Ole Gunnar Solskjaer took over from Jose Mourinho at Old Trafford two years ago today. Has the experiment of appointing an inexperienced former player worked?
Perhaps the most telling answer to that question – 731 days, around £250m of transfer spending, and 71 league games later – is that the jury is still out on the ex-United forward.
Have United progressed in the time since Jose Mourinho was sacked and Solskjaer brought in?
Only Mourinho has a higher win percentage of any of the four permanent Manchester United managers since Sir Alex Ferguson retired in 2013, but only Solskjaer and David Moyes have failed to win silverware during their time in the hot seat – and the latter was only given nine months to do so.
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What’s changed under Solskjaer?
As is now being seen at the other end of the country at the Tottenham Hotspur Stadium, the football which pre-dates Solskjaer’s tenure at Old Trafford is often pragmatic, when it works. Mourinho has never been one for the tiki-tika and neither was Louis van Gaal, who has since defended his “boring” style of football, before him.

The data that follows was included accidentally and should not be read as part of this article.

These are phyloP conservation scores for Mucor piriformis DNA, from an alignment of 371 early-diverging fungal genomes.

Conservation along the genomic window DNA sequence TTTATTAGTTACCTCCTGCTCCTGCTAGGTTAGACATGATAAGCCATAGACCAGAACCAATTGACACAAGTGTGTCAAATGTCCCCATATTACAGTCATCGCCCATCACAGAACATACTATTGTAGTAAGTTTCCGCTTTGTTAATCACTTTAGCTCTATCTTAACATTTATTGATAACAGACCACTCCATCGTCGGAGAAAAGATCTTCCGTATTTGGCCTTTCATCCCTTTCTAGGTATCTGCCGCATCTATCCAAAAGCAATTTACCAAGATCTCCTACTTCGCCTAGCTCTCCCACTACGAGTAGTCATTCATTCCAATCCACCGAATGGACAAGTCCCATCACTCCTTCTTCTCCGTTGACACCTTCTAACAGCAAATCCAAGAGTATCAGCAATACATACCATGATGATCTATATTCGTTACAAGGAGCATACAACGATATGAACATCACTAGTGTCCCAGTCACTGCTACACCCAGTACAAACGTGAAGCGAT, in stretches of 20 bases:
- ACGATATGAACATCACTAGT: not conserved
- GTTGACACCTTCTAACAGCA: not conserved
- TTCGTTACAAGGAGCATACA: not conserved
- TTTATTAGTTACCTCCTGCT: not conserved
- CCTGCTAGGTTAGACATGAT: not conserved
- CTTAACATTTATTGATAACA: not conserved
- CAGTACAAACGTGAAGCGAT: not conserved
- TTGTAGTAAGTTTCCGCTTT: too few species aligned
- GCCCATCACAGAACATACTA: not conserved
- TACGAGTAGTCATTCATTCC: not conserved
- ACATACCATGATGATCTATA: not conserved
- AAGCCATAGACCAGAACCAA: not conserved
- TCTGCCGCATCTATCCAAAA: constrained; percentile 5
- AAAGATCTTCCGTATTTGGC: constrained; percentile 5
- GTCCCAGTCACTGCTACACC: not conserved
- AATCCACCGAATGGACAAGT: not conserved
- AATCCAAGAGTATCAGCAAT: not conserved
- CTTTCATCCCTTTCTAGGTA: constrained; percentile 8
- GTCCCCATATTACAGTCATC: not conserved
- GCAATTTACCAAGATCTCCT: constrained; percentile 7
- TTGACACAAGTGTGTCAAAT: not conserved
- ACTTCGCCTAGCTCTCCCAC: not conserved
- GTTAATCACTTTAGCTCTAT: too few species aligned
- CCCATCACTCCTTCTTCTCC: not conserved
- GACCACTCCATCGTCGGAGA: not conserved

After years of being entertained by Ferguson’s winners, United’s supporters were never likely to be wedded to either of their styles in the long-term. It was no surprise it was one of the first things Solskjaer set about changing when he took over.
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Defensively, United have regained some form of solidity after making Harry Maguire the world’s most-expensive defender to join Aaron Wan-Bissaka in a new-look backline in the summer of 2019, conceding only three goals more than champions Liverpool last season, but it is with the ball where the most pronounced and talked-about changes have been seen.